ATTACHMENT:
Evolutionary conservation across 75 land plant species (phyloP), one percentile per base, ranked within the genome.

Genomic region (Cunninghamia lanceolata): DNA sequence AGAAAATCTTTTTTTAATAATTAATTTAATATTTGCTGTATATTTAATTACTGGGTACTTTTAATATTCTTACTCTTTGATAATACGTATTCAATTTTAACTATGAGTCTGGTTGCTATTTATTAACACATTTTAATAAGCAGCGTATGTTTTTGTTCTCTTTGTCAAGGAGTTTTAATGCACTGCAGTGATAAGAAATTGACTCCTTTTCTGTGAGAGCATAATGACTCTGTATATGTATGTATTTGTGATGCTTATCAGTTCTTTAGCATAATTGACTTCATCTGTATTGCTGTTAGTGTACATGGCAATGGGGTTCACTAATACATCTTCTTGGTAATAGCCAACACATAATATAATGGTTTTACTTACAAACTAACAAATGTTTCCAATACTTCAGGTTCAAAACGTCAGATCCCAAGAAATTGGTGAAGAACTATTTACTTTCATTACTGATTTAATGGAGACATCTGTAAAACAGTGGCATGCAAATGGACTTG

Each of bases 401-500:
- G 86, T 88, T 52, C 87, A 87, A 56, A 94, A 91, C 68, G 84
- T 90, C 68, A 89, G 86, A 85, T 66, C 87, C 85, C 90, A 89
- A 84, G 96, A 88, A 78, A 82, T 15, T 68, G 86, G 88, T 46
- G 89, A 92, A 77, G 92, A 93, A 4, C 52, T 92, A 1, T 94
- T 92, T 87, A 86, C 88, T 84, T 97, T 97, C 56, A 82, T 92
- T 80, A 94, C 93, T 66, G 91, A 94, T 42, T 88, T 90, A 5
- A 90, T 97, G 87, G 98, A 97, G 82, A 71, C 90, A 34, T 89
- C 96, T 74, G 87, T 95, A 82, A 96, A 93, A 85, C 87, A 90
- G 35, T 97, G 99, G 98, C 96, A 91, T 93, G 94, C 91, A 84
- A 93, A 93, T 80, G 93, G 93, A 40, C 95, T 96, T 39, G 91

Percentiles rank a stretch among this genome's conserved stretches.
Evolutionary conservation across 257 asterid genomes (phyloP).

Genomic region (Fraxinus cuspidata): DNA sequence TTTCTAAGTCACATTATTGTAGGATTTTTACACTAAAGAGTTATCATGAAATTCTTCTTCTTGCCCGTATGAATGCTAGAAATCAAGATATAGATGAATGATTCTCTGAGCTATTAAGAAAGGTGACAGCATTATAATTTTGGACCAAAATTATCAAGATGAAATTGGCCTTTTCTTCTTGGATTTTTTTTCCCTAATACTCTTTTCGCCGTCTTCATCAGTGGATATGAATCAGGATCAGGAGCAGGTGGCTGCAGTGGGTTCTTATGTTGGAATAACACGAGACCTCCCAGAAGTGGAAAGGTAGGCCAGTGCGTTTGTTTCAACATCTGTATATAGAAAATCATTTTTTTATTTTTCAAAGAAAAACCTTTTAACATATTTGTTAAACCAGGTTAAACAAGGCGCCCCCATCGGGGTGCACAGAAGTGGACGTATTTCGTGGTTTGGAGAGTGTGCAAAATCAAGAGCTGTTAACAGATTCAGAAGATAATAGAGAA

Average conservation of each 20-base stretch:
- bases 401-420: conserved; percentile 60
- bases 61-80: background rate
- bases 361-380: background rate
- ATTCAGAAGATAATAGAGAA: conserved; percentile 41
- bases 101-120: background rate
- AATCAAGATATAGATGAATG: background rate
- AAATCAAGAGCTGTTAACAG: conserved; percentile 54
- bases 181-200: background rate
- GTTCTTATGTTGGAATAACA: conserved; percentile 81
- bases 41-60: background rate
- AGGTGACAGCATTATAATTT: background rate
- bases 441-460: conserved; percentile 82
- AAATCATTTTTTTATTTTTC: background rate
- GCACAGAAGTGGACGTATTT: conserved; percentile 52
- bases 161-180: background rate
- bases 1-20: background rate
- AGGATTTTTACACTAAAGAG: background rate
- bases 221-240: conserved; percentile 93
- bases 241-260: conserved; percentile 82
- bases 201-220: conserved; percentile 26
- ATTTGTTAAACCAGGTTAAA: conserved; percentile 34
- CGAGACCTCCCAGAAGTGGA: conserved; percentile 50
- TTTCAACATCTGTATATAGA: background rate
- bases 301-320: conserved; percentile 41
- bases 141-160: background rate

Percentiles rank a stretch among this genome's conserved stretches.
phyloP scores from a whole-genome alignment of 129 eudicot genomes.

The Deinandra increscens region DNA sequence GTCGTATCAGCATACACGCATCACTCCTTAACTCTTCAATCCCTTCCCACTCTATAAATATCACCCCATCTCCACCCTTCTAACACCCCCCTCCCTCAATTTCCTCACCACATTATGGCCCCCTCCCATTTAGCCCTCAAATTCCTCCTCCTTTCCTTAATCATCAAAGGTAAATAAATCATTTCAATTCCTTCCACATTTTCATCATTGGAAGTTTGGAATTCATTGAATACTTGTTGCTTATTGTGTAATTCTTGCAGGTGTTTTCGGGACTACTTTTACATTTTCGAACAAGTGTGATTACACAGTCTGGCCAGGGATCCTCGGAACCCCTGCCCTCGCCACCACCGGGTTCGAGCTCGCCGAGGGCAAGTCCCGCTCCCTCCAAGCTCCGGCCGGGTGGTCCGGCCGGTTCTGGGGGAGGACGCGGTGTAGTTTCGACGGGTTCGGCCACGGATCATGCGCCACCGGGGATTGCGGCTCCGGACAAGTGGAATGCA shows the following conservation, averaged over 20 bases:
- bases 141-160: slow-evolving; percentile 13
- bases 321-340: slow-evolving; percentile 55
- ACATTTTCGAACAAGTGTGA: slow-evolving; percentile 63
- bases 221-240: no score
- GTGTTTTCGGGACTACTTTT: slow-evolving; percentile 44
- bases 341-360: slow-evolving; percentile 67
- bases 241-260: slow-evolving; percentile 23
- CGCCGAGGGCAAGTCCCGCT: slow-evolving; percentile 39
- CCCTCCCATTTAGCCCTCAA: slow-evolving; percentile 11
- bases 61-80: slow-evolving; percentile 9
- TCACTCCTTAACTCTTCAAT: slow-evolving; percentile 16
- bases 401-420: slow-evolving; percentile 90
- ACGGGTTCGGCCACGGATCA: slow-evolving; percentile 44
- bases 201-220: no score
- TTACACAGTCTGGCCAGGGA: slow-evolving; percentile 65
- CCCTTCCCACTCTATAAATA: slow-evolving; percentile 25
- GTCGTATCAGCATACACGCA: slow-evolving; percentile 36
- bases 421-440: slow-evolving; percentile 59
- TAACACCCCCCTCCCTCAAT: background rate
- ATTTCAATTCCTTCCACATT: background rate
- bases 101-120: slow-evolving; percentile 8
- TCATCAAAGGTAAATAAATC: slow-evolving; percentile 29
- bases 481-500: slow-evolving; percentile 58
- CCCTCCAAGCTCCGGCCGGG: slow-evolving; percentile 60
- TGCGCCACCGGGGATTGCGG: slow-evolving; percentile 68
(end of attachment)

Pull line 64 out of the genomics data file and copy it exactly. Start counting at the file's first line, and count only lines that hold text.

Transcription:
- TAACACCCCCCTCCCTCAAT: background rate